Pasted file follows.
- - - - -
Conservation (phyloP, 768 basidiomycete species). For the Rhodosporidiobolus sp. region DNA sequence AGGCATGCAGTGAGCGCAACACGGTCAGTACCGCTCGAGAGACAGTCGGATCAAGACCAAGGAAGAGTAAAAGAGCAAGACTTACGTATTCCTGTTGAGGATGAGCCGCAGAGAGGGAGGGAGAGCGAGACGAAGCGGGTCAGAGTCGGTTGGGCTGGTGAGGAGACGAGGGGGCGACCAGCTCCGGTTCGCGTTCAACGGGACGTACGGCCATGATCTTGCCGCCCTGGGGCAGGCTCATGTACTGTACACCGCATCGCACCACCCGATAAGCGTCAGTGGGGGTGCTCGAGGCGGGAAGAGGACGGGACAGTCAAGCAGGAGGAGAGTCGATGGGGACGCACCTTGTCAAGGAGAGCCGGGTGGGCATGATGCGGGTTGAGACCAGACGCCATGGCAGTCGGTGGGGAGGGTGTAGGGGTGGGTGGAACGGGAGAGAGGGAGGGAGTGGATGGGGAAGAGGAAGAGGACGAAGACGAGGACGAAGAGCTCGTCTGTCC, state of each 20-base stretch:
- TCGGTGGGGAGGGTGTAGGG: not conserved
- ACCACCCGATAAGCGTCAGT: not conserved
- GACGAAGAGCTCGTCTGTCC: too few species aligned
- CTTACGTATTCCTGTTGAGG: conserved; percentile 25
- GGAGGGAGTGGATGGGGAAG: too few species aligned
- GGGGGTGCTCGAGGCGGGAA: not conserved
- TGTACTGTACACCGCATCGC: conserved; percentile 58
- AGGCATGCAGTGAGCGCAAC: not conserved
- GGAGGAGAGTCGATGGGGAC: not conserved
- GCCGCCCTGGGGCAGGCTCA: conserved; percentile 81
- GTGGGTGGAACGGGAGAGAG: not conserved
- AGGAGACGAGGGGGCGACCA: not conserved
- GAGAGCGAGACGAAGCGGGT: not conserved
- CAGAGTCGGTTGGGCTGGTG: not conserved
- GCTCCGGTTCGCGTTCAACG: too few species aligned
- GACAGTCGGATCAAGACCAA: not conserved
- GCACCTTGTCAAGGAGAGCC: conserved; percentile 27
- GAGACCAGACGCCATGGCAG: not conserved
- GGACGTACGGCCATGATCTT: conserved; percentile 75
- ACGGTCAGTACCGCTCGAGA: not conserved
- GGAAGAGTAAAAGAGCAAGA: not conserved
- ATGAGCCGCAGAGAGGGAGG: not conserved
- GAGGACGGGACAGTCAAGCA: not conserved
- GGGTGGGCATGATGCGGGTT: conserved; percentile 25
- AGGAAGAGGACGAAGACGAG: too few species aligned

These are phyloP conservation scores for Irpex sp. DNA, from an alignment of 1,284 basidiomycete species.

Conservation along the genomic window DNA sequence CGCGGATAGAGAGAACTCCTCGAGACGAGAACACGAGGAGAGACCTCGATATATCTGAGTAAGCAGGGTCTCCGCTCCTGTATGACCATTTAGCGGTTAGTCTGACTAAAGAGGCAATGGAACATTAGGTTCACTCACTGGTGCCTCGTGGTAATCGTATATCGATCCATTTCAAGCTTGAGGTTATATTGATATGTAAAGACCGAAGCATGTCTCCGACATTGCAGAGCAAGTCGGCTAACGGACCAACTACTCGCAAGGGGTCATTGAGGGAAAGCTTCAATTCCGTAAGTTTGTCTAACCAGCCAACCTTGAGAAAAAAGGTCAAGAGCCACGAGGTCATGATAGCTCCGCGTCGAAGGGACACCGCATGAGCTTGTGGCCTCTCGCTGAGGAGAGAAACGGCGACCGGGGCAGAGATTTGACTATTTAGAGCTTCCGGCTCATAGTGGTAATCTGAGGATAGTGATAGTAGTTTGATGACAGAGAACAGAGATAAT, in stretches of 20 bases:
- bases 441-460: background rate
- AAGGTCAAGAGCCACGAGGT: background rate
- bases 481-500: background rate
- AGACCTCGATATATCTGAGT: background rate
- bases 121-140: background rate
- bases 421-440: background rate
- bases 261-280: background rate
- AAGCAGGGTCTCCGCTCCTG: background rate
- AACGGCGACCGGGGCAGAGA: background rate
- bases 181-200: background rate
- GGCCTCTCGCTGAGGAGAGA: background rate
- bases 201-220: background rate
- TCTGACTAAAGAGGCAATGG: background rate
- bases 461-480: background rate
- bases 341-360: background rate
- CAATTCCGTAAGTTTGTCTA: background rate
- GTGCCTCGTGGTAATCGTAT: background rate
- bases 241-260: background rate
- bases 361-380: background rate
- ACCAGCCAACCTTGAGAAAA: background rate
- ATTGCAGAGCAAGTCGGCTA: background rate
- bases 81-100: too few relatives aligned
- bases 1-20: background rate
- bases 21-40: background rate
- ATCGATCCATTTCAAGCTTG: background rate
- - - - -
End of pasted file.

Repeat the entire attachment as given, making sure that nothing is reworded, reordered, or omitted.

Conservation (phyloP, 768 basidiomycete species). For the Rhodosporidiobolus sp. region DNA sequence AGGCATGCAGTGAGCGCAACACGGTCAGTACCGCTCGAGAGACAGTCGGATCAAGACCAAGGAAGAGTAAAAGAGCAAGACTTACGTATTCCTGTTGAGGATGAGCCGCAGAGAGGGAGGGAGAGCGAGACGAAGCGGGTCAGAGTCGGTTGGGCTGGTGAGGAGACGAGGGGGCGACCAGCTCCGGTTCGCGTTCAACGGGACGTACGGCCATGATCTTGCCGCCCTGGGGCAGGCTCATGTACTGTACACCGCATCGCACCACCCGATAAGCGTCAGTGGGGGTGCTCGAGGCGGGAAGAGGACGGGACAGTCAAGCAGGAGGAGAGTCGATGGGGACGCACCTTGTCAAGGAGAGCCGGGTGGGCATGATGCGGGTTGAGACCAGACGCCATGGCAGTCGGTGGGGAGGGTGTAGGGGTGGGTGGAACGGGAGAGAGGGAGGGAGTGGATGGGGAAGAGGAAGAGGACGAAGACGAGGACGAAGAGCTCGTCTGTCC, state of each 20-base stretch:
- TCGGTGGGGAGGGTGTAGGG: not conserved
- ACCACCCGATAAGCGTCAGT: not conserved
- GACGAAGAGCTCGTCTGTCC: too few species aligned
- CTTACGTATTCCTGTTGAGG: conserved; percentile 25
- GGAGGGAGTGGATGGGGAAG: too few species aligned
- GGGGGTGCTCGAGGCGGGAA: not conserved
- TGTACTGTACACCGCATCGC: conserved; percentile 58
- AGGCATGCAGTGAGCGCAAC: not conserved
- GGAGGAGAGTCGATGGGGAC: not conserved
- GCCGCCCTGGGGCAGGCTCA: conserved; percentile 81
- GTGGGTGGAACGGGAGAGAG: not conserved
- AGGAGACGAGGGGGCGACCA: not conserved
- GAGAGCGAGACGAAGCGGGT: not conserved
- CAGAGTCGGTTGGGCTGGTG: not conserved
- GCTCCGGTTCGCGTTCAACG: too few species aligned
- GACAGTCGGATCAAGACCAA: not conserved
- GCACCTTGTCAAGGAGAGCC: conserved; percentile 27
- GAGACCAGACGCCATGGCAG: not conserved
- GGACGTACGGCCATGATCTT: conserved; percentile 75
- ACGGTCAGTACCGCTCGAGA: not conserved
- GGAAGAGTAAAAGAGCAAGA: not conserved
- ATGAGCCGCAGAGAGGGAGG: not conserved
- GAGGACGGGACAGTCAAGCA: not conserved
- GGGTGGGCATGATGCGGGTT: conserved; percentile 25
- AGGAAGAGGACGAAGACGAG: too few species aligned

These are phyloP conservation scores for Irpex sp. DNA, from an alignment of 1,284 basidiomycete species.

Conservation along the genomic window DNA sequence CGCGGATAGAGAGAACTCCTCGAGACGAGAACACGAGGAGAGACCTCGATATATCTGAGTAAGCAGGGTCTCCGCTCCTGTATGACCATTTAGCGGTTAGTCTGACTAAAGAGGCAATGGAACATTAGGTTCACTCACTGGTGCCTCGTGGTAATCGTATATCGATCCATTTCAAGCTTGAGGTTATATTGATATGTAAAGACCGAAGCATGTCTCCGACATTGCAGAGCAAGTCGGCTAACGGACCAACTACTCGCAAGGGGTCATTGAGGGAAAGCTTCAATTCCGTAAGTTTGTCTAACCAGCCAACCTTGAGAAAAAAGGTCAAGAGCCACGAGGTCATGATAGCTCCGCGTCGAAGGGACACCGCATGAGCTTGTGGCCTCTCGCTGAGGAGAGAAACGGCGACCGGGGCAGAGATTTGACTATTTAGAGCTTCCGGCTCATAGTGGTAATCTGAGGATAGTGATAGTAGTTTGATGACAGAGAACAGAGATAAT, in stretches of 20 bases:
- bases 441-460: background rate
- AAGGTCAAGAGCCACGAGGT: background rate
- bases 481-500: background rate
- AGACCTCGATATATCTGAGT: background rate
- bases 121-140: background rate
- bases 421-440: background rate
- bases 261-280: background rate
- AAGCAGGGTCTCCGCTCCTG: background rate
- AACGGCGACCGGGGCAGAGA: background rate
- bases 181-200: background rate
- GGCCTCTCGCTGAGGAGAGA: background rate
- bases 201-220: background rate
- TCTGACTAAAGAGGCAATGG: background rate
- bases 461-480: background rate
- bases 341-360: background rate
- CAATTCCGTAAGTTTGTCTA: background rate
- GTGCCTCGTGGTAATCGTAT: background rate
- bases 241-260: background rate
- bases 361-380: background rate
- ACCAGCCAACCTTGAGAAAA: background rate
- ATTGCAGAGCAAGTCGGCTA: background rate
- bases 81-100: too few relatives aligned
- bases 1-20: background rate
- bases 21-40: background rate
- ATCGATCCATTTCAAGCTTG: background rate